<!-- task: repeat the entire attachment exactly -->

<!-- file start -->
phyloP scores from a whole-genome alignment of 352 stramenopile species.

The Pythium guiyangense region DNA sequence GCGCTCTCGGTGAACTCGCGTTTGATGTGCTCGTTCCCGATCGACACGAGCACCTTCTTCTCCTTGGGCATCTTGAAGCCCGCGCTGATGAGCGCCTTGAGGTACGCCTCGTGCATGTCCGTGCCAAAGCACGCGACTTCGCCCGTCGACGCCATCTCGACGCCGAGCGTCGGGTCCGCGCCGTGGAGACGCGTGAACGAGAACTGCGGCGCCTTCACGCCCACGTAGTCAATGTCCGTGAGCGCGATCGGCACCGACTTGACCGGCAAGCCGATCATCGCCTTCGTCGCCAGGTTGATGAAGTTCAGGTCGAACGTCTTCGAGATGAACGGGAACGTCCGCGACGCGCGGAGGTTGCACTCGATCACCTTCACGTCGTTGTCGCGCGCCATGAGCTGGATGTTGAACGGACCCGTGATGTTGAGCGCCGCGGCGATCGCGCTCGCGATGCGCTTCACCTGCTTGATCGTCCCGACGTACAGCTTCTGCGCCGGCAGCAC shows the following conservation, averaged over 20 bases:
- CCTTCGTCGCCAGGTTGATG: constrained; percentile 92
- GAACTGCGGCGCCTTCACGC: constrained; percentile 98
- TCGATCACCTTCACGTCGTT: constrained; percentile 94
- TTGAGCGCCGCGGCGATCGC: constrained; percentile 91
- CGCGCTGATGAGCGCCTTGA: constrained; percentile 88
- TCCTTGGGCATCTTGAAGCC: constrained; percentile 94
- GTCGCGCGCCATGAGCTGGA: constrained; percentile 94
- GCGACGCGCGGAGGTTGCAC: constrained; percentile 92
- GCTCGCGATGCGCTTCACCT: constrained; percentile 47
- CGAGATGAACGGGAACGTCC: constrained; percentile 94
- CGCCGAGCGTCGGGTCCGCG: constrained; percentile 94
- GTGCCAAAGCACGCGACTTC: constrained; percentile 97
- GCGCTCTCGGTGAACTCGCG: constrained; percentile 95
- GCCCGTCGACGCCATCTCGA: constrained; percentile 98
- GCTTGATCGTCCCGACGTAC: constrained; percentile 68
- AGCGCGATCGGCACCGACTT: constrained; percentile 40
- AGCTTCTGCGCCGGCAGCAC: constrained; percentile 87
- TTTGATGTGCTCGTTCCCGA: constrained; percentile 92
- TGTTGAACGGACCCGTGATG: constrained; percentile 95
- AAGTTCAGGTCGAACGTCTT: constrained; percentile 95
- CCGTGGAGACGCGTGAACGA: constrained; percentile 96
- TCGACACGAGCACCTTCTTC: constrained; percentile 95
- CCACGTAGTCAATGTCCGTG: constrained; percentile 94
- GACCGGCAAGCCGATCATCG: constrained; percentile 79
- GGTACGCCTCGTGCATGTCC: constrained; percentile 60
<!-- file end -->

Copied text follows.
phyloP scores from a whole-genome alignment of 352 stramenopile species.

The Pythium guiyangense region DNA sequence GCGCTCTCGGTGAACTCGCGTTTGATGTGCTCGTTCCCGATCGACACGAGCACCTTCTTCTCCTTGGGCATCTTGAAGCCCGCGCTGATGAGCGCCTTGAGGTACGCCTCGTGCATGTCCGTGCCAAAGCACGCGACTTCGCCCGTCGACGCCATCTCGACGCCGAGCGTCGGGTCCGCGCCGTGGAGACGCGTGAACGAGAACTGCGGCGCCTTCACGCCCACGTAGTCAATGTCCGTGAGCGCGATCGGCACCGACTTGACCGGCAAGCCGATCATCGCCTTCGTCGCCAGGTTGATGAAGTTCAGGTCGAACGTCTTCGAGATGAACGGGAACGTCCGCGACGCGCGGAGGTTGCACTCGATCACCTTCACGTCGTTGTCGCGCGCCATGAGCTGGATGTTGAACGGACCCGTGATGTTGAGCGCCGCGGCGATCGCGCTCGCGATGCGCTTCACCTGCTTGATCGTCCCGACGTACAGCTTCTGCGCCGGCAGCAC shows the following conservation, averaged over 20 bases:
- CCTTCGTCGCCAGGTTGATG: constrained; percentile 92
- GAACTGCGGCGCCTTCACGC: constrained; percentile 98
- TCGATCACCTTCACGTCGTT: constrained; percentile 94
- TTGAGCGCCGCGGCGATCGC: constrained; percentile 91
- CGCGCTGATGAGCGCCTTGA: constrained; percentile 88
- TCCTTGGGCATCTTGAAGCC: constrained; percentile 94
- GTCGCGCGCCATGAGCTGGA: constrained; percentile 94
- GCGACGCGCGGAGGTTGCAC: constrained; percentile 92
- GCTCGCGATGCGCTTCACCT: constrained; percentile 47
- CGAGATGAACGGGAACGTCC: constrained; percentile 94
- CGCCGAGCGTCGGGTCCGCG: constrained; percentile 94
- GTGCCAAAGCACGCGACTTC: constrained; percentile 97
- GCGCTCTCGGTGAACTCGCG: constrained; percentile 95
- GCCCGTCGACGCCATCTCGA: constrained; percentile 98
- GCTTGATCGTCCCGACGTAC: constrained; percentile 68
- AGCGCGATCGGCACCGACTT: constrained; percentile 40
- AGCTTCTGCGCCGGCAGCAC: constrained; percentile 87
- TTTGATGTGCTCGTTCCCGA: constrained; percentile 92
- TGTTGAACGGACCCGTGATG: constrained; percentile 95
- AAGTTCAGGTCGAACGTCTT: constrained; percentile 95
- CCGTGGAGACGCGTGAACGA: constrained; percentile 96
- TCGACACGAGCACCTTCTTC: constrained; percentile 95
- CCACGTAGTCAATGTCCGTG: constrained; percentile 94
- GACCGGCAAGCCGATCATCG: constrained; percentile 79
- GGTACGCCTCGTGCATGTCC: constrained; percentile 60